The sculptor as herdsman

SCULPTURE doesn't just sit around filling up space. It energizes and defines it, carves it up and redistributes it, and transforms it into something dynamic and almost tangibly real. Not every piece of sculpture, however, utilizes or affects the area around it in the same way. The differences, in fact, are striking, and range from the massive manner in which the Egyptian sphinx dominates its space to the restless, purely linear manner in which a Calder mobile continually redefines both its formal identity and the space it occupies as it moves around and around, in and out, at the instigation of a breeze or a finger's gentle push.

And then there are the exceptional three-dimensional pieces, Michelangelo's ``David,'' for instance, or Brancusi's ``Bird in Space,'' that are so holistically conceived and artfully crafted that they electrify the spaces around them and make the works themselves more crisply alive than inanimate objects have any right to be.

The list of such interrelationships is long and impressive. They run the gamut from sculptural forms that invade space by thrusting themselves into or against it (Ernst Barlach's ``The Avenger''); that lovingly enfold it (Henry Moore's 1934 ``Two Forms''); or that compartmentalize it (Sol LeWitt's ``Open Modular Cube''); to those that agitate it (Jean Tinguely's motorized kinetic sculptures); or charge it with psychological overtones (Alberto Giacometti's ``City Square'').

Twentieth-century artists, in particular, have paid an enormous amount of attention to the many subtle and dramatic ways in which sculptural objects and space can be made to interact. Major movements, from Constructivism to Minimalism, have made that one of their primary concerns, and quite a number of sculptors have achieved fame and fortune by pushing their investigations in hitherto unexplored directions.

Richard Lippold, for instance, found a way to intermesh object and space by fashioning fragile, shimmering geometric forms out of thousands of gold and silver wires. Dan Flavin, on the other hand, created an entirely new sculptural environment with the help of colored lights and neon tubing. And Christo, as almost everyone knows, produces his highly regarded works by wrapping everything from buildings and bridges to tiny islands in one or another form of plastic fabric.

Probably the most revolutionary and open-ended method is the one best represented by James Turrell and Robert Irwin. Both utilize a carefully orchestrated interplay of light, space, and form to create highly charged visual environments that challenge the viewer's habitual way of looking at and responding to art. The hoped-for result is a heightened level of awareness, as well as a deeper understanding of the nature and implications of the creative act.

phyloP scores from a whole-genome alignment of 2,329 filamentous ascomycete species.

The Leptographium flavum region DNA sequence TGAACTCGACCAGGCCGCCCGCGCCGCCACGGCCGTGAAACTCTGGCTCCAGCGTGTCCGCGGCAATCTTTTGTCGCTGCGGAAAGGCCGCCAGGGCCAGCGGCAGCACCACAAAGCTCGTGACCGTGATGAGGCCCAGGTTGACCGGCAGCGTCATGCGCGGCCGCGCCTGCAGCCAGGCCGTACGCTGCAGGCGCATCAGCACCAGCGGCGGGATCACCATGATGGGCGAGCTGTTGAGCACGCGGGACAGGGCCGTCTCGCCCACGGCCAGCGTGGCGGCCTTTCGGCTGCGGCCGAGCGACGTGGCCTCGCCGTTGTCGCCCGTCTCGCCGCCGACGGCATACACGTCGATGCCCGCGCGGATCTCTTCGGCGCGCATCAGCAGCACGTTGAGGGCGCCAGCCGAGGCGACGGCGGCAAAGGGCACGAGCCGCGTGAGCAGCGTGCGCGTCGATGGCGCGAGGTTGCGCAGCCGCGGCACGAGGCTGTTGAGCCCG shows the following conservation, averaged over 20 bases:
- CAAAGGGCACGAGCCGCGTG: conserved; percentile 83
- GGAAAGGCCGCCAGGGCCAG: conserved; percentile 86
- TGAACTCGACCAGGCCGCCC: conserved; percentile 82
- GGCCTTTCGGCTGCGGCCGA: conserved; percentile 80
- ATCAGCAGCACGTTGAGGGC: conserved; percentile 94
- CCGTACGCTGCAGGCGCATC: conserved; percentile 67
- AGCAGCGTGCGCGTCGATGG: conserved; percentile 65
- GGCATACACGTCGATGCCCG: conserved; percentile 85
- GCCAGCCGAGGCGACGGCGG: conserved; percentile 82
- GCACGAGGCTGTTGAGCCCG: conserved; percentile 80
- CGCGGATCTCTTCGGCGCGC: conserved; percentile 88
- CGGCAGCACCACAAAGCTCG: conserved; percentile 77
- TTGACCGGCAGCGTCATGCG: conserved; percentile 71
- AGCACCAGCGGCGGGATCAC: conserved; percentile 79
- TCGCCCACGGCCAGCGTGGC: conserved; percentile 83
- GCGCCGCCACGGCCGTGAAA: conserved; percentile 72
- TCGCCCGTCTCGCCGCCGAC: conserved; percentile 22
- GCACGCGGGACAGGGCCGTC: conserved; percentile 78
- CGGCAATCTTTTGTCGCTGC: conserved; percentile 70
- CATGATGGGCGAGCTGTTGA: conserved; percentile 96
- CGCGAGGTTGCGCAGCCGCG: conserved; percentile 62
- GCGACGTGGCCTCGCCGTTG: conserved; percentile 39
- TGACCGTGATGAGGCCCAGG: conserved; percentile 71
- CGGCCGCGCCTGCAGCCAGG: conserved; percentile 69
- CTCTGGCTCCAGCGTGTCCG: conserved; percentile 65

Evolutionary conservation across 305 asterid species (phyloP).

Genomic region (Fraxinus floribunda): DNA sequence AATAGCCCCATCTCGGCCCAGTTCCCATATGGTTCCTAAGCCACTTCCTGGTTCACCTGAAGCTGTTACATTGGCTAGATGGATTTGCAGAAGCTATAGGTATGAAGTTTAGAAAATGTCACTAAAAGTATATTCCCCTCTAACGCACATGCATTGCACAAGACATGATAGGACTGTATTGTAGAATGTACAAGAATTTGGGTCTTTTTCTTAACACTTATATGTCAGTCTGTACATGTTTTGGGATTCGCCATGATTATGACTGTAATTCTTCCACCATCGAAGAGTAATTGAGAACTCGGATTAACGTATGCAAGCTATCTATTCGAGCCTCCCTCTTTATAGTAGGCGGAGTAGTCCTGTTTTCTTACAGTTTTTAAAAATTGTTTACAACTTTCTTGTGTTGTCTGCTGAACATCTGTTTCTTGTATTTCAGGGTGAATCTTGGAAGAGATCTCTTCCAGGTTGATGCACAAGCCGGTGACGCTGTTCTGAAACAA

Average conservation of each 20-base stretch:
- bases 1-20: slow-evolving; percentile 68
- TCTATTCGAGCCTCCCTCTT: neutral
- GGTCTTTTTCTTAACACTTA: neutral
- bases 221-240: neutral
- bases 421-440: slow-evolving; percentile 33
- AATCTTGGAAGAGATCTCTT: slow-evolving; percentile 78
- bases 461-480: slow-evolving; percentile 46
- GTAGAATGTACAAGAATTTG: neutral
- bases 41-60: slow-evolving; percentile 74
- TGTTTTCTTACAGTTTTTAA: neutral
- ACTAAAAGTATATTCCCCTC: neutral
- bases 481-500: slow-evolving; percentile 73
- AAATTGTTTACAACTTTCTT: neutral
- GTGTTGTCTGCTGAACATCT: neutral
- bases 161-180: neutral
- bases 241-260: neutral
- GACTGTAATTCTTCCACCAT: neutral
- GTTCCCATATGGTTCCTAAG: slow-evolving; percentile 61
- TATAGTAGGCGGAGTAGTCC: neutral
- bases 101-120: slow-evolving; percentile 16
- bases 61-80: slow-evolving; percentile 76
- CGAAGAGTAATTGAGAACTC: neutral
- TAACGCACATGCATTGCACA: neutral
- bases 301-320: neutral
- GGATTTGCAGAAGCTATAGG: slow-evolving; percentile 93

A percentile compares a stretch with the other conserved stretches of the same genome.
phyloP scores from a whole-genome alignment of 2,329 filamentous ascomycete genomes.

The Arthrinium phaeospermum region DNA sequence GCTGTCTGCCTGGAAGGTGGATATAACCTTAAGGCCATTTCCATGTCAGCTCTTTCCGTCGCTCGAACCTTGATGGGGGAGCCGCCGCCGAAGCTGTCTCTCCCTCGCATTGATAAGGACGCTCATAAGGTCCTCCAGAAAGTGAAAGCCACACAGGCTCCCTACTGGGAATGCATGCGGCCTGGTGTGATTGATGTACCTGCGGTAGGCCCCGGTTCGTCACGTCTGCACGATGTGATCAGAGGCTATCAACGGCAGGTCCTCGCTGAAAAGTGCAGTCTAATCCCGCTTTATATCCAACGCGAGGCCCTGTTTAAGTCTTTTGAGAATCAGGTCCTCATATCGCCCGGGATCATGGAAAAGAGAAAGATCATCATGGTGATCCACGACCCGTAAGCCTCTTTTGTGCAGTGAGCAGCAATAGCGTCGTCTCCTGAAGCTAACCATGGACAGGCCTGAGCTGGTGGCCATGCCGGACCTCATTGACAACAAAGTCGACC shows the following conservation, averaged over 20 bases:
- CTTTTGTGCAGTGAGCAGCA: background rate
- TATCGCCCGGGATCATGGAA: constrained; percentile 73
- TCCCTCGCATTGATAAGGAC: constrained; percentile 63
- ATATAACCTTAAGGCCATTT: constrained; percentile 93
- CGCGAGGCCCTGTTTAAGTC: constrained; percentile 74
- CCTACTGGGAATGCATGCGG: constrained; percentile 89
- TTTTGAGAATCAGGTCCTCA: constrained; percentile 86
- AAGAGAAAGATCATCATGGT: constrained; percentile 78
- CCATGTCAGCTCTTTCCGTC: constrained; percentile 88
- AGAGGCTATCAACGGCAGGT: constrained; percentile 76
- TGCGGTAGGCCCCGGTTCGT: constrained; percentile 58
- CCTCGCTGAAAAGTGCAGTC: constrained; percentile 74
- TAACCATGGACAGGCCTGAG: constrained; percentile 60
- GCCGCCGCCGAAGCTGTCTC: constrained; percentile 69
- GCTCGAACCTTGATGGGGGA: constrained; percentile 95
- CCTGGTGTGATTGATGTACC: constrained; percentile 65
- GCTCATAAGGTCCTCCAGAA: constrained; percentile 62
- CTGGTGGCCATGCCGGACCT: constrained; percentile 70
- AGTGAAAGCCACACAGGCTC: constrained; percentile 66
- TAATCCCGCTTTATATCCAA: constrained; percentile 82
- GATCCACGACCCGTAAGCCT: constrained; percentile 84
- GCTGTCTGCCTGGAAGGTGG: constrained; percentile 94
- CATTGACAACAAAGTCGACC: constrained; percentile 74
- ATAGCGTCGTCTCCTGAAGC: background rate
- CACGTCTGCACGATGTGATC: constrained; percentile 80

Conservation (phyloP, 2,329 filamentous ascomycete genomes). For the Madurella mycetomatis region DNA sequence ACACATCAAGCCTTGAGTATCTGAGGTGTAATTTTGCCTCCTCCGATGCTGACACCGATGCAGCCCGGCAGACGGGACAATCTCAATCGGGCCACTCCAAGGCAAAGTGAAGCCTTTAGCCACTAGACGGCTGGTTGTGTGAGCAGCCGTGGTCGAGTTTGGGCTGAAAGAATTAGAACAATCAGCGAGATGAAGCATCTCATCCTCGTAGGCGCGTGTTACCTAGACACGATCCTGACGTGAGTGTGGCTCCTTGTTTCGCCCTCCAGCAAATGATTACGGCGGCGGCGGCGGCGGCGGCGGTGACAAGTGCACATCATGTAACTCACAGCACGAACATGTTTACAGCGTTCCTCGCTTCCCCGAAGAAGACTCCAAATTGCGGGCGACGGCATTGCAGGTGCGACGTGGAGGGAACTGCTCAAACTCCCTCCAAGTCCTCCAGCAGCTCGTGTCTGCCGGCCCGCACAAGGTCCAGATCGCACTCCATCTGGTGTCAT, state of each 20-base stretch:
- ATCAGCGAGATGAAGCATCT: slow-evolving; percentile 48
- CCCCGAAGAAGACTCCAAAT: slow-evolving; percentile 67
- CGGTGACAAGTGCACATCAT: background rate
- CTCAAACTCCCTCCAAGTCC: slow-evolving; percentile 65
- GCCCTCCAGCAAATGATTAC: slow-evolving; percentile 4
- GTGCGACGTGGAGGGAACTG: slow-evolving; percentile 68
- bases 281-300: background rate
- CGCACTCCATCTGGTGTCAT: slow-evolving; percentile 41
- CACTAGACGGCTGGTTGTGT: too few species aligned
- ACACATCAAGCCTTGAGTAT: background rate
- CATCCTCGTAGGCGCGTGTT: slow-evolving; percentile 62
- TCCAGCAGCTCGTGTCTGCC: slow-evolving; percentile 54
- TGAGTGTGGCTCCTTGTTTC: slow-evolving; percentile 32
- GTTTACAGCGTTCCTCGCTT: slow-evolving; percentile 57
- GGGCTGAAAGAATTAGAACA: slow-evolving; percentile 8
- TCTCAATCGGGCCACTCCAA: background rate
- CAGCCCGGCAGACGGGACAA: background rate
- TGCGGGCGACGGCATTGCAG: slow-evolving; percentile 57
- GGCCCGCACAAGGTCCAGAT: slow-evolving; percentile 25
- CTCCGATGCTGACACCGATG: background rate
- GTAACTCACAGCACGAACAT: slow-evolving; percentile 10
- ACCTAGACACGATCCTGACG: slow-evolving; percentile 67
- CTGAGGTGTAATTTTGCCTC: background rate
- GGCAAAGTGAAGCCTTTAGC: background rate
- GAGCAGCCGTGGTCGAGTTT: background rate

Less dramatic but no less effective is an approach that has won increasing favor over the past two decades. It calls for a number of separate but identical items to be placed together in a prescribed fashion and within a defined area. These can be stationary, such as large metal rods or carved boulders set into the earth. Or they can be mobile and consist of small, handcrafted pieces easily moved about on a floor or table. But whatever form they take, they must all be alike, occupy their space as a close-knit group, and make their point collectively rather than individually.

The result can be deeply moving, as in Magdalena Abakanowicz's ``Backs,'' an installation of 80 life-size, hollowed torsos - each headless, armless, and legless - made of burlap stiffened with glue. Individually, each figure is mildly interesting. Collectively, they produce a haunting, otherworldly effect, due at least partly to the fact that they appear to be deep in prayer or meditation.

The result can also be purely formal or conceptual, as is the case with Walter De Maria's ``Lightning Field,'' which occupies part of a valley floor 200 miles southwest of Albuquerque, N.M. It consists of 400 stainless steel poles, each sharpened to a needlepoint and set in the ground along a precisely measured grid exactly one mile long. Described this way, ``Lightning Field'' may sound dull, but it isn't, for every one of these poles is a potential lightning rod, and the electrical effects during a storm can be quite spectacular.

Increasingly, however, this method is applied to work that is colorful and lighthearted. Leslie Bohnenkamp's charming groupings consisting of small paper sculptures standing anywhere from an inch to a little more than a foot in height are good examples. They are designed to balance on the floor and to resemble living creatures, designated by the artist as ``herds.'' A roomful of these sculptures, each group painted a different color and looking expectantly toward something unseen, might not be exactly what a traditionalist would describe as art, but from a modernist point of view, they most certainly are.

Unlike Bohnenkamp's earlier, individual pieces, which were more than 6 feet tall and made of fabric, these little figures are constructed of paper and are then painted with watercolor. That they are so small and fragile gives them an air of vulnerability that adds immeasurably to their charm. Few art lovers can resist them, and even art critics and curators have been known to smile at the sight of them.

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